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This article is part of the IT in Europe issue of March 2012
Data storage technologies keep getting better, but storage vendors may just be up to their old tricks. It seems somehow strange to be publishing my inaugural column in Storage magazine’s last issue of 2011. So much ink has already seen paper (or pixels have been seen on screens) over the last 11 months: articles and columns expressing findings, theories and opinions about the value and benefits of, or limitations and challenges posed by, contemporary data storage products and the way we use them today. The situation sets the bar pretty high for another voice entering the fray to contribute something that will add real value to the discussion already in progress. Equally disconcerting is the fact that I’m writing this column in a hotel room in Newton, Mass., not far from the Hopkinton home of the storage hardware market share leader, EMC. Anyone familiar with my work knows my views, which tend to be quite critical of both EMC’s products and their marketing and sales techniques. These views largely pre-date the burgeoning “gilded ...
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Features in this issue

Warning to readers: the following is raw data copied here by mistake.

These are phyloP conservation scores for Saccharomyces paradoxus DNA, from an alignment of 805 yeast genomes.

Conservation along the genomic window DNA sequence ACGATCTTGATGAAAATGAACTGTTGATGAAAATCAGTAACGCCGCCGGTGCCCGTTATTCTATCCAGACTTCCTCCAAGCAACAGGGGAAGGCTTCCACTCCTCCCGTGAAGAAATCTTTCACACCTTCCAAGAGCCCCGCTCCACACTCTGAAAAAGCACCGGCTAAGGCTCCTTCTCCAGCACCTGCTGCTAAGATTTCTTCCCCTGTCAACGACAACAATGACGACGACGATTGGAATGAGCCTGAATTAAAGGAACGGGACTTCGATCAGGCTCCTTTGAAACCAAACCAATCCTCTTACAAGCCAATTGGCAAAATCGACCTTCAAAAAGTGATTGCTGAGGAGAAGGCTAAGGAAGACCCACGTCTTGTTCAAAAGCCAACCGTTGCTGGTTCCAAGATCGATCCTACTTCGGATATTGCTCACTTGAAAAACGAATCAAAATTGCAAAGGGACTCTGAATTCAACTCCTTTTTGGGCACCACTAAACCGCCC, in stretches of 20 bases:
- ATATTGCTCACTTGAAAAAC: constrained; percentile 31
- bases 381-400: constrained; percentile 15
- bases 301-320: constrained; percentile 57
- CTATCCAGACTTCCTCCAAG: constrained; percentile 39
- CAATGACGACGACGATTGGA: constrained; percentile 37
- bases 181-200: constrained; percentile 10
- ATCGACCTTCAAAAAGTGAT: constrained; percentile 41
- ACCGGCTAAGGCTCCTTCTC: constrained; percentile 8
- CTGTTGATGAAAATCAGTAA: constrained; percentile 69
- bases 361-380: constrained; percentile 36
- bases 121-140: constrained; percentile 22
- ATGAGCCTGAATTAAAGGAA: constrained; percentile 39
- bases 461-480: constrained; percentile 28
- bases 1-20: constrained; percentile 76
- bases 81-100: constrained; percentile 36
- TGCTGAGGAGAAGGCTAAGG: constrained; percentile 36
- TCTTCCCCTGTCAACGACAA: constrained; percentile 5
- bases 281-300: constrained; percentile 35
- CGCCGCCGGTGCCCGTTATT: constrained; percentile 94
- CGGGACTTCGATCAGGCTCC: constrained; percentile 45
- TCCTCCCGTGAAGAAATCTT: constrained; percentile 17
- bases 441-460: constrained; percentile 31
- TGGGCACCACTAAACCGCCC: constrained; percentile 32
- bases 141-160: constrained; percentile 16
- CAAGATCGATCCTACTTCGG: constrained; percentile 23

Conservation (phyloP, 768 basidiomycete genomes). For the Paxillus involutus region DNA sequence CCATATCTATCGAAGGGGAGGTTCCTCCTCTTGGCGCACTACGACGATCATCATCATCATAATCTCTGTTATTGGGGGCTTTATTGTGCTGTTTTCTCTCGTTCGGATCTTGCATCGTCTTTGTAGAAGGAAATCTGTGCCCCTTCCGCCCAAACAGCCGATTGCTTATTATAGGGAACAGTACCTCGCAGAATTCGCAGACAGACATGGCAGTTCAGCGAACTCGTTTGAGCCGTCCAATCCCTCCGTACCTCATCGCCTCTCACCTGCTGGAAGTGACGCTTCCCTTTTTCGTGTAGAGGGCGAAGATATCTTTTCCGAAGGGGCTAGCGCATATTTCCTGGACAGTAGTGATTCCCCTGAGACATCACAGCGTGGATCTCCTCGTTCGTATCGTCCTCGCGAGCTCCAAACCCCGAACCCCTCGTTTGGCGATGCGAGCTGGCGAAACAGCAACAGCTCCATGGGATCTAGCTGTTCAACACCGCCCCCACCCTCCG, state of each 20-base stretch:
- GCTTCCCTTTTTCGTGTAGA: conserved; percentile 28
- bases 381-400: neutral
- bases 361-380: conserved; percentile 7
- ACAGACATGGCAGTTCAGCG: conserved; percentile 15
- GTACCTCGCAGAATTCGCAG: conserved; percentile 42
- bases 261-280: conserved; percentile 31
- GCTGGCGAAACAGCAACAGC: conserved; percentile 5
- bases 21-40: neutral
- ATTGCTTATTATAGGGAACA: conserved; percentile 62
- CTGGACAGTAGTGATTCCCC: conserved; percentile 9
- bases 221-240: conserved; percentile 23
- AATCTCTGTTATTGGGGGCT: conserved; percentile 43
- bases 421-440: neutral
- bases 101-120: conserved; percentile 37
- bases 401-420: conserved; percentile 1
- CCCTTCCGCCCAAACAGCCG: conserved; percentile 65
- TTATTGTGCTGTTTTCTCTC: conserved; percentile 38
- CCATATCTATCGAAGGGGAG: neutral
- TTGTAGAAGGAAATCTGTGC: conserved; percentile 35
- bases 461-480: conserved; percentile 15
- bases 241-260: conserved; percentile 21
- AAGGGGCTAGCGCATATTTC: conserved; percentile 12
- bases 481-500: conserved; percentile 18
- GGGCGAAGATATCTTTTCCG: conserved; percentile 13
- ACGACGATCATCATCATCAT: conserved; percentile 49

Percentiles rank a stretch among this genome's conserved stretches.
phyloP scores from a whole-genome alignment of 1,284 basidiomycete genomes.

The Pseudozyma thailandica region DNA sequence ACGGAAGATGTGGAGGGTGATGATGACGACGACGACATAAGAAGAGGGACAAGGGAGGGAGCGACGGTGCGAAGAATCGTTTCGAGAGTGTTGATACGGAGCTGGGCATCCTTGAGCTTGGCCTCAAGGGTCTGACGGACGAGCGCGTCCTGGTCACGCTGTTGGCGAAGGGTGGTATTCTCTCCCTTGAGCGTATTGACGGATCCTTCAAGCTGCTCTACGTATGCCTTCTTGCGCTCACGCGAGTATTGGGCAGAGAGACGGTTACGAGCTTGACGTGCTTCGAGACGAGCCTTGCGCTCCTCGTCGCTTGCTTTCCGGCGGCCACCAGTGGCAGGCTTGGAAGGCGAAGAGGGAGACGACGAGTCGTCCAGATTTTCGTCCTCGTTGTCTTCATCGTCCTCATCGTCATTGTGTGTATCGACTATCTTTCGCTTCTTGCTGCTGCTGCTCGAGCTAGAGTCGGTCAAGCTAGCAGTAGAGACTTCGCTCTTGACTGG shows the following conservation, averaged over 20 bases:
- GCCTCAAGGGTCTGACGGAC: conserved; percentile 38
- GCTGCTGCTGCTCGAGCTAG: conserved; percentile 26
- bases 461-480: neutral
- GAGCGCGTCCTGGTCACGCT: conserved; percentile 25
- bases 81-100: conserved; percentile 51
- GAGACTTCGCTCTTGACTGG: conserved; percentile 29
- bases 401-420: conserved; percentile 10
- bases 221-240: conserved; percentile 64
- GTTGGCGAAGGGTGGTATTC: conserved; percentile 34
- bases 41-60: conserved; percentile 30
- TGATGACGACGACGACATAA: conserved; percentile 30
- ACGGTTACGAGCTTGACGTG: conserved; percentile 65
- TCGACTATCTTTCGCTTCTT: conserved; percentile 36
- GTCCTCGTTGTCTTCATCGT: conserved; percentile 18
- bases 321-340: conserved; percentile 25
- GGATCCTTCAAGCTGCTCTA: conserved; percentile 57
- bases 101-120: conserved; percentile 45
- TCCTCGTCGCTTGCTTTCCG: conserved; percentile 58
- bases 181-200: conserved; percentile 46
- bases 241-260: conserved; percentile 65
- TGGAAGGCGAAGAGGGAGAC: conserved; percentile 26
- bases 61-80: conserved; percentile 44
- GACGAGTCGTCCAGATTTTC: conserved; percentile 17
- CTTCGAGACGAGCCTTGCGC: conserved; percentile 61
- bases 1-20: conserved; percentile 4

Enterprise flash now comes in a variety of form factors aimed at speeding I/O beyond what’s possible with spinning disk in server and desktop virtualisation scenarios.
Solid-state storage has carved out a niche in the storage ecosystem, establishing itself as a viable alternative for high-performance applications.
Vendors tout dollars per gigabyte per I/O, but figuring out what a data storage system will really cost your company is a much more complicated process.
Data storage technologies keep getting better, but storage vendors may just be up to their old tricks.
Could the latest and greatest buzzword in the storage biz be killing off some of the most useful storage technologies around?
Cloud backup services have seen increased adoption by SMBs, but with a choice of methods and tighter controls, cloud backup is now also a viable enterprise alternative.
All the old standards -- FC, iSCSI and NAS -- are still going strong, but FCoE and virtualized I/O are waiting in the wings to help remake our storage networks.